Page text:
1. The Seeds
The Seeds 1966
Though the L.A. acid-rockers never quite rose above local-hero status, their glorious garage noise heralded the rising tides of psychedelia and punk.
2. Judee Sill
Judee Sill 1971
Signed by David Geffen and splashed across the cover of Rolling Stone, she seemed poised for Joni-level folk stardom. But her lovely songs belied an ugly spiral of addiction and hard times; by 35, she was dead.
3. Shuggie Otis
Inspiration Information 1974
After recording his buttery, mind-expanding R&B masterpiece, 21-year-old Otis turned down a spot on a Rolling Stones tour and lost his record deal. His “Strawberry Letter 23” did become a hit, though — for the Brothers Johnson, who covered it in 1977.
4. The Congos
Heart of the Congos 1977
Produced by Lee “Scratch” Perry at his legendary Black Ark studio, this sublime roots-reggae classic was treasure-hunted for two decades until its reissue.
Other downtown art stars outshone them at the time, but Alan Vega and Martin Rev’s spectral, unsettlingly pretty sound presaged both dance and industrial visionaries, from Joy Division to Nine Inch Nails and LCD Soundsystem.
6. The Slits
Infamous for its near-nude cover, these Brit lady-punks’ debut, all itchy chaos and rock-steady reggae splashes, sowed the seeds for riot grrrls, ska’s third wave, and Gwen Stefani.
Come Away With Me 1983
TLC, Wu-Tang, and the Beastie Boys sampled them, proto-house DJs spun them, and Public Image Ltd invited them on tour: Though commercial luck was never on their side, these four South Bronx sisters helped reinvent dance music in disco’s glittery wake.
Millions Now Living Will Never Die 1996
Their penchant for 20-minute instrumentals didn’t exactly scream “FM radio,” but this Chicago collective of punk survivors with backgrounds in noisy hardcore somehow spun a post-rock touchstone of transcendent beauty.
9. Dr. Octagon
Dr. Octagonecologyst 1996
In a genre rife with alter egos, none were as awesomely bizarro as Kool Keith’s mad M.D.: a time-traveling, Jupiter-born “paramedic fetus of the east” whose scatological humor and B-movie camp effectively birthed the horrorcore genre.
10. Rah Digga
Dirty Harriet 1999
Still one of hip-hop’s finest debuts — forget the “by a female MC” qualifier. (Or the fact that the artist born Rashia Fisher wouldn’t release another album until 2010.) Digga was rugged enough to go toe-to-toe with Busta Rhymes but still make room for shout-outs to Charles Dickens and Ally Sheedy.
Nas: My Pick
Rapper, Illmatic, Life Is Good
“I met AZ back in the ’90s and I knew he was advanced. He had a vision. ‘We Movin'” is my favorite. Even though he ain’t at all mainstream today, he still shoots out verses like shrapnel ammunition.”
A 20th-anniversary edition of Illmatic is due April 15.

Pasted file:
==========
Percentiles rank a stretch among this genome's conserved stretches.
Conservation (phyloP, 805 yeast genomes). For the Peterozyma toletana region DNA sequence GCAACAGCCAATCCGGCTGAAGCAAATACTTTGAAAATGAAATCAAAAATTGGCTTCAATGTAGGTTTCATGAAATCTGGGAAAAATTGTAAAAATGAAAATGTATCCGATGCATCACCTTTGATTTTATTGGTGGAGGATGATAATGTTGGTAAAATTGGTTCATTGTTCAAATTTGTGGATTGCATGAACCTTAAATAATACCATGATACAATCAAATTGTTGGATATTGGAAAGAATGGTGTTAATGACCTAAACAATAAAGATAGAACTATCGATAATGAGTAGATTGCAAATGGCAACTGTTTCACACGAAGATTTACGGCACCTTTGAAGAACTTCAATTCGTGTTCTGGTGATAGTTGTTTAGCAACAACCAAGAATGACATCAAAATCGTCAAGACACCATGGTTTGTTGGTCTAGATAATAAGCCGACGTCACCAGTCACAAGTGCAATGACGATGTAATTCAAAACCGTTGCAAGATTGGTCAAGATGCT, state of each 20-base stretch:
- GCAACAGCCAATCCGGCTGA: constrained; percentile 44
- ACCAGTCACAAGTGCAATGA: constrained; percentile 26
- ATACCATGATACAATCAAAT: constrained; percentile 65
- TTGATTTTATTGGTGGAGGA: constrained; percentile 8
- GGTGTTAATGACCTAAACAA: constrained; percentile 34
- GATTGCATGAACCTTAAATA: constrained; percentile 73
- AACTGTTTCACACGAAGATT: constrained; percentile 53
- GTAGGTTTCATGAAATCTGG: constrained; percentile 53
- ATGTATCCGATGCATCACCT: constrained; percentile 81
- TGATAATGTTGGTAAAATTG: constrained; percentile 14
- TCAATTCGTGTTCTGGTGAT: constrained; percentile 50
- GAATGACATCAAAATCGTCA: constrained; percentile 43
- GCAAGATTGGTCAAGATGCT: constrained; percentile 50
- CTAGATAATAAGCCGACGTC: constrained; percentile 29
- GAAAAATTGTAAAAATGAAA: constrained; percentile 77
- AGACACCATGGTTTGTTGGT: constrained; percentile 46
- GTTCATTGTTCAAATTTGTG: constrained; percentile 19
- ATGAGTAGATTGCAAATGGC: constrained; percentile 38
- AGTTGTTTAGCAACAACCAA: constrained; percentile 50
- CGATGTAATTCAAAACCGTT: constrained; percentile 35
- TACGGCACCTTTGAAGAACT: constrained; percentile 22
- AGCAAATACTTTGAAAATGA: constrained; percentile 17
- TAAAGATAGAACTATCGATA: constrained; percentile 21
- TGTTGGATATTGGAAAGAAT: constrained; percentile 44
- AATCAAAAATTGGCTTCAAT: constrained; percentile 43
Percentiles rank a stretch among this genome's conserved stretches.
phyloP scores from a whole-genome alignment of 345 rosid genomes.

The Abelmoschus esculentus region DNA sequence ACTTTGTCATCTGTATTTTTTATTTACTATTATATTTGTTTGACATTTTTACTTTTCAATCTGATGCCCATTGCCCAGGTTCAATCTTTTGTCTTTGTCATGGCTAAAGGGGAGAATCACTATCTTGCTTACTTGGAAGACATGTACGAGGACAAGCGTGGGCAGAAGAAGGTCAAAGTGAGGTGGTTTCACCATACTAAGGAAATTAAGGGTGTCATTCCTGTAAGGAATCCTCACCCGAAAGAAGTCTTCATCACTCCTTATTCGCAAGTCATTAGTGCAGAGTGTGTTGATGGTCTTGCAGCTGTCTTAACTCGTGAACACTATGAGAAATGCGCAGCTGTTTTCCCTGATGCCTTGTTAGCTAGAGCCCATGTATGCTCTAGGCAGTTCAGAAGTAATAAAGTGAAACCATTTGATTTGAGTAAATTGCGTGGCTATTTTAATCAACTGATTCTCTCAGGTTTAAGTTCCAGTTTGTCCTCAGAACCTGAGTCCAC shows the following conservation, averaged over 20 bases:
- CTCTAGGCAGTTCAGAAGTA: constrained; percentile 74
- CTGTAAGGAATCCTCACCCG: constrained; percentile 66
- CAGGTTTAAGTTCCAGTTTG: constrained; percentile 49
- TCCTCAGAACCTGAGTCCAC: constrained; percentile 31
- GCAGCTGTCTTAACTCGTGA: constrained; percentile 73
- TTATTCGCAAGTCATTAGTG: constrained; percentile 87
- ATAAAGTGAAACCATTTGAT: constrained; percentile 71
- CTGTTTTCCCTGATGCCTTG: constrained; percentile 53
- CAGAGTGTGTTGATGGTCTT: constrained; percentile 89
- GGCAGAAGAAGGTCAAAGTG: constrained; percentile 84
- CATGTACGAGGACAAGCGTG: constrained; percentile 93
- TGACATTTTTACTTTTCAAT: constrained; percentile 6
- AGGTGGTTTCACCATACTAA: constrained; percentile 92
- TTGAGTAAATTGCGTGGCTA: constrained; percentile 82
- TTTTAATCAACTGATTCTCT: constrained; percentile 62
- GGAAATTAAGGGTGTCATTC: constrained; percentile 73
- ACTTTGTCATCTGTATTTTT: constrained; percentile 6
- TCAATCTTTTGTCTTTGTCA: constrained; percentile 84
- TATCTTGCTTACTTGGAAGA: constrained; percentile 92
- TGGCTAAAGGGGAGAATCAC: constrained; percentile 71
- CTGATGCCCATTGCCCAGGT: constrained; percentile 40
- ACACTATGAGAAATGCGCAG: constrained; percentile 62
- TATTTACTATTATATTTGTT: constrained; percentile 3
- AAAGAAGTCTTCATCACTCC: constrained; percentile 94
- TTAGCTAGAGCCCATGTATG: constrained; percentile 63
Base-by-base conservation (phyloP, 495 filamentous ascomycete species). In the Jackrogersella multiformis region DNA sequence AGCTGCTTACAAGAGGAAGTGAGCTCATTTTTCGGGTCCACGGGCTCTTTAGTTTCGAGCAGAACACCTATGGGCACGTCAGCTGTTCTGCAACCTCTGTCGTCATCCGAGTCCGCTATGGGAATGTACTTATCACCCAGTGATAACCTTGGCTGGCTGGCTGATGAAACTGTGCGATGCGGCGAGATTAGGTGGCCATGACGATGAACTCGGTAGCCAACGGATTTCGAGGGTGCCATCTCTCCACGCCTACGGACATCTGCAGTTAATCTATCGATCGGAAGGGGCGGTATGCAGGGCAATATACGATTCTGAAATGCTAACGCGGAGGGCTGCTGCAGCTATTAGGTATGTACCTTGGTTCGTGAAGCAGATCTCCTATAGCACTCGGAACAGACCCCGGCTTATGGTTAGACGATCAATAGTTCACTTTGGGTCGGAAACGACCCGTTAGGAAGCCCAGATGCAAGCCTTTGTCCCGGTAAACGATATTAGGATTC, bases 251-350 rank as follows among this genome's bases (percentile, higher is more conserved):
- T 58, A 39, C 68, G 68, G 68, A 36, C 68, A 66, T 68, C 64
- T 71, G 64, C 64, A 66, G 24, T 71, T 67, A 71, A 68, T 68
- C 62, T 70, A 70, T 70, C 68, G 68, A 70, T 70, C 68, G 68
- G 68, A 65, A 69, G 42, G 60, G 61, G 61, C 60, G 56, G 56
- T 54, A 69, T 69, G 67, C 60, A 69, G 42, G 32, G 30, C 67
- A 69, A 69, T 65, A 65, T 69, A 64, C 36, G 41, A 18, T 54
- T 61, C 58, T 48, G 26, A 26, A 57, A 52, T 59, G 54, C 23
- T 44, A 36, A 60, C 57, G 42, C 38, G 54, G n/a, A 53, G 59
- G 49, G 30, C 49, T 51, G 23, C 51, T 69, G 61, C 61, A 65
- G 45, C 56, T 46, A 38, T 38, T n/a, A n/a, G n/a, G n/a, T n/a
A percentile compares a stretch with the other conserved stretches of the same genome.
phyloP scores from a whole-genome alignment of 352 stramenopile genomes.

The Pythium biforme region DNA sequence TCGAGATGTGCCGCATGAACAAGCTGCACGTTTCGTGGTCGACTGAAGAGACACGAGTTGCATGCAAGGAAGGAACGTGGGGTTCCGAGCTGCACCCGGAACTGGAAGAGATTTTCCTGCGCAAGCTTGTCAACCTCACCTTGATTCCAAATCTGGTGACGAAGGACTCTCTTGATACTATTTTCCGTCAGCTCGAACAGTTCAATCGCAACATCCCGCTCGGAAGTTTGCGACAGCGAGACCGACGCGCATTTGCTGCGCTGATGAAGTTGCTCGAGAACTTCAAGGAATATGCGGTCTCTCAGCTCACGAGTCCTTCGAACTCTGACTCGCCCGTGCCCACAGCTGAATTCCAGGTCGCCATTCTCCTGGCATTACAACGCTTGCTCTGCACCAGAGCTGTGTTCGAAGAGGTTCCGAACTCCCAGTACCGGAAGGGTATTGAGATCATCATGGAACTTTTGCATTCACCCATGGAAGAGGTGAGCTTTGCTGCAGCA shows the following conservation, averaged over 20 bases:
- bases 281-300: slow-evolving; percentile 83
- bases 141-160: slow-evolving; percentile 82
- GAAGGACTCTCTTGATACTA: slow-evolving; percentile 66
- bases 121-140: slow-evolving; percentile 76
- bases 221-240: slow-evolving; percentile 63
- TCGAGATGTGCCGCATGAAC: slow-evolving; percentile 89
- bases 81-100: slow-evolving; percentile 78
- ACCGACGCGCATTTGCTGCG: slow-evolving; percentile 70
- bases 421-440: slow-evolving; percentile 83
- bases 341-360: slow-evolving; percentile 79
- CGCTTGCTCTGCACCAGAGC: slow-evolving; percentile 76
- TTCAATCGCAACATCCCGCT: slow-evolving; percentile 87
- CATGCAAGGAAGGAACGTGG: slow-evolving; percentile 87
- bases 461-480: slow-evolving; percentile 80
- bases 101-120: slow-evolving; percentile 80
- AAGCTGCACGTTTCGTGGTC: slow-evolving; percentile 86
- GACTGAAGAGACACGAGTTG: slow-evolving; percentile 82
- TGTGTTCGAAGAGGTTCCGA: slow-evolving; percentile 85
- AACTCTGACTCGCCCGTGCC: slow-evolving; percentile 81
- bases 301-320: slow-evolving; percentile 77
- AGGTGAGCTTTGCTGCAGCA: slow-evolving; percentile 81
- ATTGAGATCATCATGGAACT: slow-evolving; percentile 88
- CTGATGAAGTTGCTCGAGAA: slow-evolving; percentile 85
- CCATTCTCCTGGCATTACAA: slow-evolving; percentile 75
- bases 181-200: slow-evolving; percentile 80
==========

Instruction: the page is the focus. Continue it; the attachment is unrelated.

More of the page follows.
St. Vincent: My Picks
Singer, Strange Mercy
Solex “This woman Solex made records in the 1990s using samples [back] when it was still a really painstaking process. They’re really alien-pop and catchy and interesting.”
Selda “My friend [Welsh singer-songwriter] Cate Le Bon hitched me to Selda’s self-titled record a few years ago — it’s epically awesome ’70s funk reimagined through a Turkish lens….”
Cate Le Bon “And Cate’s record Cyrk I listen to over and over again. I asked her to go on tour with me, and then we became great friends. She’s just phenomenal. A great guitar player, too.”
St. Vincent, a.k.a. Annie Clark, is on tour now to support her most recent album, St. Vincent.
Taylor Hawkins: My Pick
Drummer, Foo Fighters
“Joe Walsh is brilliantly funny, a brilliant guitar player, great with lyrics, and the Eagles would be dead in the water without him. Barnstorm is out of print, and it’s a shame. It’s his first solo record, but it’s still raw like [his first band] James Gang.”
Hawkins is working on a new Foos record, and his side project The Birds of Satan will release their debut on April 15.
Ezra Koenig: My Pick
Frontman, Vampire Weekend
“There’s a song, ‘Probably Nu It,’ that came out a few months ago by a rapper called MC Tree. The first time I heard it I was like, ‘That’s a hit song.’ And maybe it will be, but so far I haven’t heard too many people talking about it. Check it out.”
Vampire Weekend are on tour now for 2013’s Grammy-winning Modern Vampires of the City.
Fred Armisen’s Favorite Unsung Albums
“‘Life Goes On’ is one of the most beautiful songs ever written on planet Earth. That’s not my opinion, that’s fact.”
Herein Wild 2013
“My favorite album of last year. There’s a mix of synth sounds and heavy electric bass that’s like a secret ingredient.”
Reissues and 2012’s Oscar-winning Searching for Sugar Man revived Detroit’s Dylan manqué.
2. Merry Clayton
More Oscar love — for last year’s 20 Feet From Stardom — shined a light on the backup singer’s soulful solo work.
3. Roky Erickson
The psych pioneer was the subject of a 2005 doc, You’re Gonna Miss Me, and received a hero’s welcome at Coachella in 2007.
4. Linda Perhacs
When her 1970 folk gem Parallelograms flopped, the dental hygienist kept her day job — until Gen-Y rediscovered her.
5. Scott Walker
A onetime ’60s pop star gone avant-garde, he now calls formative label 4AD home.
6. Wanda Jackson
Producer/superfan Jack White got the ’50s rockabilly queen back in his Nashville studio.
7. Daniel Johnston
The insider’s outsider, cuddly and Cobain-approved.